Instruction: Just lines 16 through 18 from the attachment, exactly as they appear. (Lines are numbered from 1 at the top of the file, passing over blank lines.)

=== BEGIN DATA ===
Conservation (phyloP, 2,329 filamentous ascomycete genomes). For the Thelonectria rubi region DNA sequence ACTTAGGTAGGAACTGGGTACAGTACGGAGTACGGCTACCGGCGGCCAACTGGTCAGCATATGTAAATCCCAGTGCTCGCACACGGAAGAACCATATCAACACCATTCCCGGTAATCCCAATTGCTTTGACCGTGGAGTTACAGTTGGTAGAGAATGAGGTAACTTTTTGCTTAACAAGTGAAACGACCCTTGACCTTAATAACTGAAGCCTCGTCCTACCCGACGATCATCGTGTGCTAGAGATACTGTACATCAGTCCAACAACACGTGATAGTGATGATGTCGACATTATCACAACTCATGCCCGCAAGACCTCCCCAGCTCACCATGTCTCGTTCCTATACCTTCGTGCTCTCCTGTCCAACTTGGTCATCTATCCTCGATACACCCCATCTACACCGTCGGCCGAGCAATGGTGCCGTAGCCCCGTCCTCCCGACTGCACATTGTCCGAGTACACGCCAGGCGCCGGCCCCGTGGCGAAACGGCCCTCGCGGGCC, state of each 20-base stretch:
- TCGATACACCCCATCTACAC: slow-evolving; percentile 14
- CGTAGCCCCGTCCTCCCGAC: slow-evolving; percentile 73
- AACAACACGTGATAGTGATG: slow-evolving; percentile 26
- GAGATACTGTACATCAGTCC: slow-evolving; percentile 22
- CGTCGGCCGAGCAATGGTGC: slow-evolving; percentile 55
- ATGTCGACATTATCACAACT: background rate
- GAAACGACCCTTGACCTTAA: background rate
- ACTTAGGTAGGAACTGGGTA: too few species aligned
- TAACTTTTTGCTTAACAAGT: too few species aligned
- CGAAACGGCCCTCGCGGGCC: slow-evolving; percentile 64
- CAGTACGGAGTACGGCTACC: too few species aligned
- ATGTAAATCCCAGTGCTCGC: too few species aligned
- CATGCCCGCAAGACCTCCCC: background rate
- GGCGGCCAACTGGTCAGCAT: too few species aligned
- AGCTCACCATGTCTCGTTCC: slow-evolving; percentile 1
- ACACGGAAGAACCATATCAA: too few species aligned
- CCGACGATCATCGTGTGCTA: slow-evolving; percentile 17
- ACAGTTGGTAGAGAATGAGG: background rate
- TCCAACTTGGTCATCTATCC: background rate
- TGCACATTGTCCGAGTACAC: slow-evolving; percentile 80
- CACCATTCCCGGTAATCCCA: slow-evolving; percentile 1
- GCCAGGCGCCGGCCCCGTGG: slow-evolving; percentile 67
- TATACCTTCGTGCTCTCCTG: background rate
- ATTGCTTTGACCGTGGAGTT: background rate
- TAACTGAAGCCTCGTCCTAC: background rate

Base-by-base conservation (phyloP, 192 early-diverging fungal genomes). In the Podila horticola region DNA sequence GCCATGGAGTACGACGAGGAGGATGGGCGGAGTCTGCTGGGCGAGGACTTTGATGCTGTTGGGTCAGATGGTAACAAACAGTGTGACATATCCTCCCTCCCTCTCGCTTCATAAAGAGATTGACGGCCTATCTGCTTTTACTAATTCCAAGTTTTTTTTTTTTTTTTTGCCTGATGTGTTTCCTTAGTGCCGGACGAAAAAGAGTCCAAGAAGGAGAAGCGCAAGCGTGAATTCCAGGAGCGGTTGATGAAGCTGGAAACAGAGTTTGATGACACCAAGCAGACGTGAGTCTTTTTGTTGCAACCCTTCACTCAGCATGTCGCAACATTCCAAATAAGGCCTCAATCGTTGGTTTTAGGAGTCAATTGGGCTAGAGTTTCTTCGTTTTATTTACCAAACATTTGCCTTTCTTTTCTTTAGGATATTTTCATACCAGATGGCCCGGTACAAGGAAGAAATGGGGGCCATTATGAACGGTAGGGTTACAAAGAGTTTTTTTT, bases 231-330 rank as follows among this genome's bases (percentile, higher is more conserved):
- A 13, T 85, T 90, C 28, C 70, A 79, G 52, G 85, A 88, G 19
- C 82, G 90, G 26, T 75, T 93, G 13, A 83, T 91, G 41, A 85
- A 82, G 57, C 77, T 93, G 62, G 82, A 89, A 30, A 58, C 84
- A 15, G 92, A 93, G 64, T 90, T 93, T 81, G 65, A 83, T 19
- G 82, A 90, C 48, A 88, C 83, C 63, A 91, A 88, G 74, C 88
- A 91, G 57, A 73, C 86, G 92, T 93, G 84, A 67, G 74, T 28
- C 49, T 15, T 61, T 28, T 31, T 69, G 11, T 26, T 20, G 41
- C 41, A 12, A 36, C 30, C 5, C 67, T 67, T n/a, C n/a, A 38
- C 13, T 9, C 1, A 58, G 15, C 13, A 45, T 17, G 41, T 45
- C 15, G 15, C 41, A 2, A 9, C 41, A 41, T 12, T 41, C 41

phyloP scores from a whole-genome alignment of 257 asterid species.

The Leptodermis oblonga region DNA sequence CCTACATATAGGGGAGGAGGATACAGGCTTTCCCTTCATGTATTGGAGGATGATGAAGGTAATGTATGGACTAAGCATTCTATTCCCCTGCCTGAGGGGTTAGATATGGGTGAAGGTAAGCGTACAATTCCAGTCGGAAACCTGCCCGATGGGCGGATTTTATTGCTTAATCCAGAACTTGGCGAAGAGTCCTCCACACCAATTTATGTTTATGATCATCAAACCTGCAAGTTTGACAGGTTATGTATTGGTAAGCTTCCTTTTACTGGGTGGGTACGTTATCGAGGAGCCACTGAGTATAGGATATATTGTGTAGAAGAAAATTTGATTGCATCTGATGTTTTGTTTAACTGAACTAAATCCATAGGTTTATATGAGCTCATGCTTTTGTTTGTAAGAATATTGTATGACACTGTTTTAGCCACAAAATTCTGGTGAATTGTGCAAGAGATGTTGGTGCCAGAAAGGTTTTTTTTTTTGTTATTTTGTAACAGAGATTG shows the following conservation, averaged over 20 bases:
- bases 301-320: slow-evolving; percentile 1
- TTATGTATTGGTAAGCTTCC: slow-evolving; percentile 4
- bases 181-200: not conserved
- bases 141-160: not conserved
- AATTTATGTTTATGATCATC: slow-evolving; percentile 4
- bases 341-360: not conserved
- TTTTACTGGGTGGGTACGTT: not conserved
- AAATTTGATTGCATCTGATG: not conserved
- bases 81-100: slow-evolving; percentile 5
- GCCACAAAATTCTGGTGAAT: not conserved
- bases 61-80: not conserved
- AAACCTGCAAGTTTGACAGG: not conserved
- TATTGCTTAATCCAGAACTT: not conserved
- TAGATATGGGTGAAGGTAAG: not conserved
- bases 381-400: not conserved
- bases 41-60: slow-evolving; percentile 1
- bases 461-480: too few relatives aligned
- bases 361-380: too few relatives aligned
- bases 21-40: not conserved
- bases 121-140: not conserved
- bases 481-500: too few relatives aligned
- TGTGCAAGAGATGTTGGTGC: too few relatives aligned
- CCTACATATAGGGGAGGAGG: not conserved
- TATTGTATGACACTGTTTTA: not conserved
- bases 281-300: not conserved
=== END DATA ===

- AGCTCACCATGTCTCGTTCC: slow-evolving; percentile 1
- ACACGGAAGAACCATATCAA: too few species aligned
- CCGACGATCATCGTGTGCTA: slow-evolving; percentile 17